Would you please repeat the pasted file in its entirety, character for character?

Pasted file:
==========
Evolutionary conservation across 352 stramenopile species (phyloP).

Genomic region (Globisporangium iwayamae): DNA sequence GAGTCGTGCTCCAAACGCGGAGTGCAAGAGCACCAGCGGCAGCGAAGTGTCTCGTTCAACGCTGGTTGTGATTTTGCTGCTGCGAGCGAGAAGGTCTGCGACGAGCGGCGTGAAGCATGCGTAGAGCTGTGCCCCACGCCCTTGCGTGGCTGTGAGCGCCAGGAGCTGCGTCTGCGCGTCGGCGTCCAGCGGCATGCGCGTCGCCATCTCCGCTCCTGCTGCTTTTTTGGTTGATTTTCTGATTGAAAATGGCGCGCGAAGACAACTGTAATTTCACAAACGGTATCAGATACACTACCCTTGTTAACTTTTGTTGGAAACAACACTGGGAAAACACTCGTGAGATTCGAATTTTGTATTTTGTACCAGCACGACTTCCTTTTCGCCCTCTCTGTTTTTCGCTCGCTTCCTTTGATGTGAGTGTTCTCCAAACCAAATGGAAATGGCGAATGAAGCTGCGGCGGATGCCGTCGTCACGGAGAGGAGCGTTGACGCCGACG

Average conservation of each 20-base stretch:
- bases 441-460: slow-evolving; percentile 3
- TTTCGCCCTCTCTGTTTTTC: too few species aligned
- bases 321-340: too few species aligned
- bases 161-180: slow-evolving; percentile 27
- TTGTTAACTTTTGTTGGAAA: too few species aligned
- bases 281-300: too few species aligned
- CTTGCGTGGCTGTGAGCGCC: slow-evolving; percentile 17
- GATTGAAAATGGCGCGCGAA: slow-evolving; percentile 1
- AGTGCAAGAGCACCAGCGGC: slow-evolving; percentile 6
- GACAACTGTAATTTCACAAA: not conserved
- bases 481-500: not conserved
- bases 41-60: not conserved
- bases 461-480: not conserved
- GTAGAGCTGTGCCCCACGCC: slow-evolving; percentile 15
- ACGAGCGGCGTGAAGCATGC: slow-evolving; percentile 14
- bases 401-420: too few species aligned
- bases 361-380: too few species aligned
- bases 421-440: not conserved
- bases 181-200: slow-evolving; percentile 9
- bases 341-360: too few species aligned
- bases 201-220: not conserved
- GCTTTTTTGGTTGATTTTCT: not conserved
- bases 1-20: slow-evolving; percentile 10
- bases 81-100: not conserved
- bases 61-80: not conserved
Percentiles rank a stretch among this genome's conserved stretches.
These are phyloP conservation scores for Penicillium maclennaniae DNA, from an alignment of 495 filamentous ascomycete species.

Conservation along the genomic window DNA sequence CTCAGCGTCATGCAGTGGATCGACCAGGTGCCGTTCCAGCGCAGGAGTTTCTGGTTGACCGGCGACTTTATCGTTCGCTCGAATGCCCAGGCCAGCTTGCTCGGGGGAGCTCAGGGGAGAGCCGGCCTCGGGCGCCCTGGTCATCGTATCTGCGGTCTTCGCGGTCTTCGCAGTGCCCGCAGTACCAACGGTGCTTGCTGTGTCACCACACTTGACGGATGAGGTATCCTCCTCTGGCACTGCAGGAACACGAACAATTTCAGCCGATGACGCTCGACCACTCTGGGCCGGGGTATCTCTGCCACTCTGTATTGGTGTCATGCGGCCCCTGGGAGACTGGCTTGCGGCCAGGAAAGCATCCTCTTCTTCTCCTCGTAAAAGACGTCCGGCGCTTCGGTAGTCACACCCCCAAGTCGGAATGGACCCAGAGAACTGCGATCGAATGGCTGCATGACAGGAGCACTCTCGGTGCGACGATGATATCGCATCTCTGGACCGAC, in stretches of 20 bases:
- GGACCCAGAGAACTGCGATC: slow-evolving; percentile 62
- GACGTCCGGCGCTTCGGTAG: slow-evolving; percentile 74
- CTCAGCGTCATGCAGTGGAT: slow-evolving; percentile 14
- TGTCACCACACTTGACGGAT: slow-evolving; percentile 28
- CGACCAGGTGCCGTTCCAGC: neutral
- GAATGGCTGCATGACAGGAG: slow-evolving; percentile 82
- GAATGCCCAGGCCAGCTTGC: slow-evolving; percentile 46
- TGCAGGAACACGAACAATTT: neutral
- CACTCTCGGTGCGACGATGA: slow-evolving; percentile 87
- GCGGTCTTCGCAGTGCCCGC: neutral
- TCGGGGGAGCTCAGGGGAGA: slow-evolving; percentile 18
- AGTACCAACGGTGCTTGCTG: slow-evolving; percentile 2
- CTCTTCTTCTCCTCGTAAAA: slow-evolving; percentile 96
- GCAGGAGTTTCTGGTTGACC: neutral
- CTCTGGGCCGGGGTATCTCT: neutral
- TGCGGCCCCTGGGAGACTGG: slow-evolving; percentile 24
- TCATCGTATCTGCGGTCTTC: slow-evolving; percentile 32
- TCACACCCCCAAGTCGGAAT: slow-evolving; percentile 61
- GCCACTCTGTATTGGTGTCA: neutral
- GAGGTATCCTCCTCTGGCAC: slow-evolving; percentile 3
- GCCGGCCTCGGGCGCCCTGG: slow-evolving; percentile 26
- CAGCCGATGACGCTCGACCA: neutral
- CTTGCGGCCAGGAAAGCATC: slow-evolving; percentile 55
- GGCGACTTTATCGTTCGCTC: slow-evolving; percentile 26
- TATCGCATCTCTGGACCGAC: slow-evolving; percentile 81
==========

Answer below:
Evolutionary conservation across 352 stramenopile species (phyloP).

Genomic region (Globisporangium iwayamae): DNA sequence GAGTCGTGCTCCAAACGCGGAGTGCAAGAGCACCAGCGGCAGCGAAGTGTCTCGTTCAACGCTGGTTGTGATTTTGCTGCTGCGAGCGAGAAGGTCTGCGACGAGCGGCGTGAAGCATGCGTAGAGCTGTGCCCCACGCCCTTGCGTGGCTGTGAGCGCCAGGAGCTGCGTCTGCGCGTCGGCGTCCAGCGGCATGCGCGTCGCCATCTCCGCTCCTGCTGCTTTTTTGGTTGATTTTCTGATTGAAAATGGCGCGCGAAGACAACTGTAATTTCACAAACGGTATCAGATACACTACCCTTGTTAACTTTTGTTGGAAACAACACTGGGAAAACACTCGTGAGATTCGAATTTTGTATTTTGTACCAGCACGACTTCCTTTTCGCCCTCTCTGTTTTTCGCTCGCTTCCTTTGATGTGAGTGTTCTCCAAACCAAATGGAAATGGCGAATGAAGCTGCGGCGGATGCCGTCGTCACGGAGAGGAGCGTTGACGCCGACG

Average conservation of each 20-base stretch:
- bases 441-460: slow-evolving; percentile 3
- TTTCGCCCTCTCTGTTTTTC: too few species aligned
- bases 321-340: too few species aligned
- bases 161-180: slow-evolving; percentile 27
- TTGTTAACTTTTGTTGGAAA: too few species aligned
- bases 281-300: too few species aligned
- CTTGCGTGGCTGTGAGCGCC: slow-evolving; percentile 17
- GATTGAAAATGGCGCGCGAA: slow-evolving; percentile 1
- AGTGCAAGAGCACCAGCGGC: slow-evolving; percentile 6
- GACAACTGTAATTTCACAAA: not conserved
- bases 481-500: not conserved
- bases 41-60: not conserved
- bases 461-480: not conserved
- GTAGAGCTGTGCCCCACGCC: slow-evolving; percentile 15
- ACGAGCGGCGTGAAGCATGC: slow-evolving; percentile 14
- bases 401-420: too few species aligned
- bases 361-380: too few species aligned
- bases 421-440: not conserved
- bases 181-200: slow-evolving; percentile 9
- bases 341-360: too few species aligned
- bases 201-220: not conserved
- GCTTTTTTGGTTGATTTTCT: not conserved
- bases 1-20: slow-evolving; percentile 10
- bases 81-100: not conserved
- bases 61-80: not conserved
Percentiles rank a stretch among this genome's conserved stretches.
These are phyloP conservation scores for Penicillium maclennaniae DNA, from an alignment of 495 filamentous ascomycete species.

Conservation along the genomic window DNA sequence CTCAGCGTCATGCAGTGGATCGACCAGGTGCCGTTCCAGCGCAGGAGTTTCTGGTTGACCGGCGACTTTATCGTTCGCTCGAATGCCCAGGCCAGCTTGCTCGGGGGAGCTCAGGGGAGAGCCGGCCTCGGGCGCCCTGGTCATCGTATCTGCGGTCTTCGCGGTCTTCGCAGTGCCCGCAGTACCAACGGTGCTTGCTGTGTCACCACACTTGACGGATGAGGTATCCTCCTCTGGCACTGCAGGAACACGAACAATTTCAGCCGATGACGCTCGACCACTCTGGGCCGGGGTATCTCTGCCACTCTGTATTGGTGTCATGCGGCCCCTGGGAGACTGGCTTGCGGCCAGGAAAGCATCCTCTTCTTCTCCTCGTAAAAGACGTCCGGCGCTTCGGTAGTCACACCCCCAAGTCGGAATGGACCCAGAGAACTGCGATCGAATGGCTGCATGACAGGAGCACTCTCGGTGCGACGATGATATCGCATCTCTGGACCGAC, in stretches of 20 bases:
- GGACCCAGAGAACTGCGATC: slow-evolving; percentile 62
- GACGTCCGGCGCTTCGGTAG: slow-evolving; percentile 74
- CTCAGCGTCATGCAGTGGAT: slow-evolving; percentile 14
- TGTCACCACACTTGACGGAT: slow-evolving; percentile 28
- CGACCAGGTGCCGTTCCAGC: neutral
- GAATGGCTGCATGACAGGAG: slow-evolving; percentile 82
- GAATGCCCAGGCCAGCTTGC: slow-evolving; percentile 46
- TGCAGGAACACGAACAATTT: neutral
- CACTCTCGGTGCGACGATGA: slow-evolving; percentile 87
- GCGGTCTTCGCAGTGCCCGC: neutral
- TCGGGGGAGCTCAGGGGAGA: slow-evolving; percentile 18
- AGTACCAACGGTGCTTGCTG: slow-evolving; percentile 2
- CTCTTCTTCTCCTCGTAAAA: slow-evolving; percentile 96
- GCAGGAGTTTCTGGTTGACC: neutral
- CTCTGGGCCGGGGTATCTCT: neutral
- TGCGGCCCCTGGGAGACTGG: slow-evolving; percentile 24
- TCATCGTATCTGCGGTCTTC: slow-evolving; percentile 32
- TCACACCCCCAAGTCGGAAT: slow-evolving; percentile 61
- GCCACTCTGTATTGGTGTCA: neutral
- GAGGTATCCTCCTCTGGCAC: slow-evolving; percentile 3
- GCCGGCCTCGGGCGCCCTGG: slow-evolving; percentile 26
- CAGCCGATGACGCTCGACCA: neutral
- CTTGCGGCCAGGAAAGCATC: slow-evolving; percentile 55
- GGCGACTTTATCGTTCGCTC: slow-evolving; percentile 26
- TATCGCATCTCTGGACCGAC: slow-evolving; percentile 81